Joe had to go
The big mistake was making him the captain in the first place.
Joe Thornton is a wondrous passer, a phenomenal catalyst for scoring, a likely member of the 2006 Canadian Olympic team, and an offensive force with which many, many teams will have trouble for a good number of years to come.
But he was not a great leader.
This doesnít make him a bad guy, but it made him the wrong guy to give direction to a team that desperately has been seeking it.
One of the two images of Thornton that stick out in my mind for his final seasonís work with the Bruins is generic, one is specific. The generic is the one that made the Bís the most prolific-scoring 5-on-3 team in the league: Thornton, setting up in the right wing circle with the puck on his forehand, ready to thread a perfect pass to someone crashing on the far side Ė Bergeron, Leetch, or Murray cocked and ready to fire. The specific image is that of Thornton burying a Maple Leaf with a check behind the Boston goal line on the night before Thanksgiving.
There was too much desire to dangle as in the former, not enough desire to lay the lumber like the latter.
Professional athletes have seen it all twice. They have heard all the talk while they have walked the walk. It is my experience that professional athletes respond only to one thing: action. Now, taking nothing away from Thorntonís finesse, itís hard to get all fired up about a pretty pass. What put a charge into the Bís this season was when Thornton would make one of his rare bull rushes a la Erik Cole or blasted the body on someone in the wrong color sweater. To hell with subtlety. Itís bashing bodies that gets teammatesí attention.
Was Joe accountable as captain, and did he insist on his teammatesí accountability? What players say in the room will stay in the room for the most part, so as non-players we never will really know Ė but it sure seemed as if there were a few riders in the early part of this season that never got called out by the captain.
Maybe Thornton didnít feel comfortable doing that. Okay, again, it doesnít make him a bad person Ė but it does make him an ineffective leader. I wish him luck in San Jose, and -- where he will not have to bear the burden of personal leadership Ė he may have some fantastic years there.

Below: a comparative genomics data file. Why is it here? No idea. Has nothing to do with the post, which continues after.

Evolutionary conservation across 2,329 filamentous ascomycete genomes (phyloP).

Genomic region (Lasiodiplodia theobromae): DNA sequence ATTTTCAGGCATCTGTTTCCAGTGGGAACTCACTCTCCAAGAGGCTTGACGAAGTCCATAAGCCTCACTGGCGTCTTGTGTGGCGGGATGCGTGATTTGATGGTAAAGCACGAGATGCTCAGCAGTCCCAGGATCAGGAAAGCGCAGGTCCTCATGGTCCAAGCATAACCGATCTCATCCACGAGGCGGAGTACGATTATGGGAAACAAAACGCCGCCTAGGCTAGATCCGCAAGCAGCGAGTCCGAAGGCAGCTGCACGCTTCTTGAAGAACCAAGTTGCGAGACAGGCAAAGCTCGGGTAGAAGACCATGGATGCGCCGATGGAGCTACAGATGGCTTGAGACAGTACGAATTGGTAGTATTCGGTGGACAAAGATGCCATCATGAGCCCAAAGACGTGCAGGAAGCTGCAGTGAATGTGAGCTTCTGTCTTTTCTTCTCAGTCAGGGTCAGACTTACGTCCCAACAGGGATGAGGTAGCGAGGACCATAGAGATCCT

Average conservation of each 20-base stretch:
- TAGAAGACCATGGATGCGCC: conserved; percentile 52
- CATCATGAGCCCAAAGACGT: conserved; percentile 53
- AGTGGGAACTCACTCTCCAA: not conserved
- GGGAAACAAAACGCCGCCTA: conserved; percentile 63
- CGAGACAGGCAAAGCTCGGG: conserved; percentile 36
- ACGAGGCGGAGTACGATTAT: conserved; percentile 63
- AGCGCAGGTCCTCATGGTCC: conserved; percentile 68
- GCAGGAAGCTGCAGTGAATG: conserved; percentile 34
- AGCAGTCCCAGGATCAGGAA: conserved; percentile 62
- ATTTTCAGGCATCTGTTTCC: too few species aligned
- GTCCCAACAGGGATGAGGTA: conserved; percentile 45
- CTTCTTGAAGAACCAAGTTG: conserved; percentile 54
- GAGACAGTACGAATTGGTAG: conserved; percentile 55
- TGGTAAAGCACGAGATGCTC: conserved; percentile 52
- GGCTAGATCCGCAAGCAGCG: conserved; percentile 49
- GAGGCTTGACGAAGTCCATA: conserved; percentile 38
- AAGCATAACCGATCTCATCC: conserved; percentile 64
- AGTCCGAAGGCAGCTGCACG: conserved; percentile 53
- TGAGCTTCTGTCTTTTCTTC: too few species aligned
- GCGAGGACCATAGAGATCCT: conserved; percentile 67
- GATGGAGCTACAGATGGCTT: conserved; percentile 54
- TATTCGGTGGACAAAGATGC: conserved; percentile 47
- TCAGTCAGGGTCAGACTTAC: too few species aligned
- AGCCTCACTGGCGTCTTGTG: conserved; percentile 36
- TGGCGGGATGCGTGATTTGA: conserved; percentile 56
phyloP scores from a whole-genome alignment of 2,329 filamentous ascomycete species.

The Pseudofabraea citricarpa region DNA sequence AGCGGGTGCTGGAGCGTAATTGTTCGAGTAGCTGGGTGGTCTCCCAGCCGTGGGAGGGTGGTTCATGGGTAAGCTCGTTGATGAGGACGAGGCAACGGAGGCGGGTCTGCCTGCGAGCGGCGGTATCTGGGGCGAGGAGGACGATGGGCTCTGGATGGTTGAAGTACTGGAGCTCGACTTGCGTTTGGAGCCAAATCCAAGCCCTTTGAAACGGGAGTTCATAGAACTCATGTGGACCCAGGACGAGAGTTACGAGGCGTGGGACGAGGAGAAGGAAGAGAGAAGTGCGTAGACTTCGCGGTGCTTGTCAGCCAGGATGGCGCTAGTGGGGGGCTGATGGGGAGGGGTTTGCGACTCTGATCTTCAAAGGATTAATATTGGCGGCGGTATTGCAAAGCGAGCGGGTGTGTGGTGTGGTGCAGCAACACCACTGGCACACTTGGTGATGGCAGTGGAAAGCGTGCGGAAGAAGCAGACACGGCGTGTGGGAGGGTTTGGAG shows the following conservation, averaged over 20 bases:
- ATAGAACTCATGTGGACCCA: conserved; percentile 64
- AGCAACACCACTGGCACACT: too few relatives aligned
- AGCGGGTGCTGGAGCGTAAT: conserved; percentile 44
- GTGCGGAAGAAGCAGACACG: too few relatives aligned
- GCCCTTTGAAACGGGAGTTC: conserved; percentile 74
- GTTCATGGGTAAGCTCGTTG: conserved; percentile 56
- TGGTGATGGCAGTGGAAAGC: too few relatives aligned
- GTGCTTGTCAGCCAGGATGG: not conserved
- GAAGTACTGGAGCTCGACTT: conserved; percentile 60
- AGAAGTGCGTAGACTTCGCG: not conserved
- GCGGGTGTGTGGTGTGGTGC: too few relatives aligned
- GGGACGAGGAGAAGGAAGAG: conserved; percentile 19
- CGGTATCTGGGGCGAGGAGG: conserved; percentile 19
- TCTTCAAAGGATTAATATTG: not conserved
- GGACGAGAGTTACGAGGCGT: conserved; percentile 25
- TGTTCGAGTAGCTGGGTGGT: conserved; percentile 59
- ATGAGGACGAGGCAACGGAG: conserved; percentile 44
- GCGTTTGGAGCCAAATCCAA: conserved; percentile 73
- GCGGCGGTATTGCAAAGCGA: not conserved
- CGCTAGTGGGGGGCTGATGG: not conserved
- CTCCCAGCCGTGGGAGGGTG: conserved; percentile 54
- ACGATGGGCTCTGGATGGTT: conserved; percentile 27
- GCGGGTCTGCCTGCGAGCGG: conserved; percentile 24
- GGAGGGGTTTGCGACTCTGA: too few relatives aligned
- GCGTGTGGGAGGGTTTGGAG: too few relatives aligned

Coming here are three fabulous skaters: As a play-by-play commentator for ESPNís NHL coverage for five years, I was principally assigned to the Pacific Division. I got a lot of looks at the three players coming to Boston. Brad Stuart is the real deal. Stuart can move his body and move the puck Ė the two things the Bruins have needed most on the blue line. He has a ton of NHL experience (377 games) and heís only 26. An excellent passer, he will immediately improve the Bruinsí situation when heís on the ice. Will he make the occasional mistake in the Bruinsí defensive zone? Yes, but who better to offer advice to a still-improving defenseman than the Bís newest part-time coach, Ray Bourque?
Marco Sturm has scored more than 20 goals in each of his last three seasons. He is Samsonov-quick and a pest of a penalty-killer. He creates a paradoxical situation in perception, as he creates so many opportunities that some feel he should have better numbers. If he does what he HAS done for San Jose, Boston fans should be happy.
And that brings us to Wayne Primeau. Some lead, others follow. This guy leads. Primeau never has scored ten goals in an NHL season. He isnít flashy, he wonít win any Homecoming King contests, but he goes into every conflict chin-first and hates, hates, HATES losing. If you knock him down, youíd better be ready to knock him down again because Primeau is going to do everything in his power to get up. He is quality depth, a guy who is proud to bring his lunch bucket to Boston.
Gone is a great passer, a rotisserie favorite, and a nice guy.
Here, now, are three former first-round draft picks, an extra $1.5 million dollars of cap room (you donít think Mr. Jacobs and OíC are satisfied, do you?), and a helluva lot more re-engineered-by-recent-transactions grit (for reference: see Rangers, New York).
This season is still in peril, and this is the most dramatic trade since Espo. But before reflexivly condemning it (check out Canadian sports websites Ė woo!), people ought to review some game tapes and ask themselves where the ACTION was that was going to lead professional athletes, to inspire them, to make them accountable if they didnít give every ounce on every shift.
Bruins fans should give this deal a good long look before casting any criticism because what we have here is a change in policy. It says hating losing is more important than keeping a star who just wasnít a leader.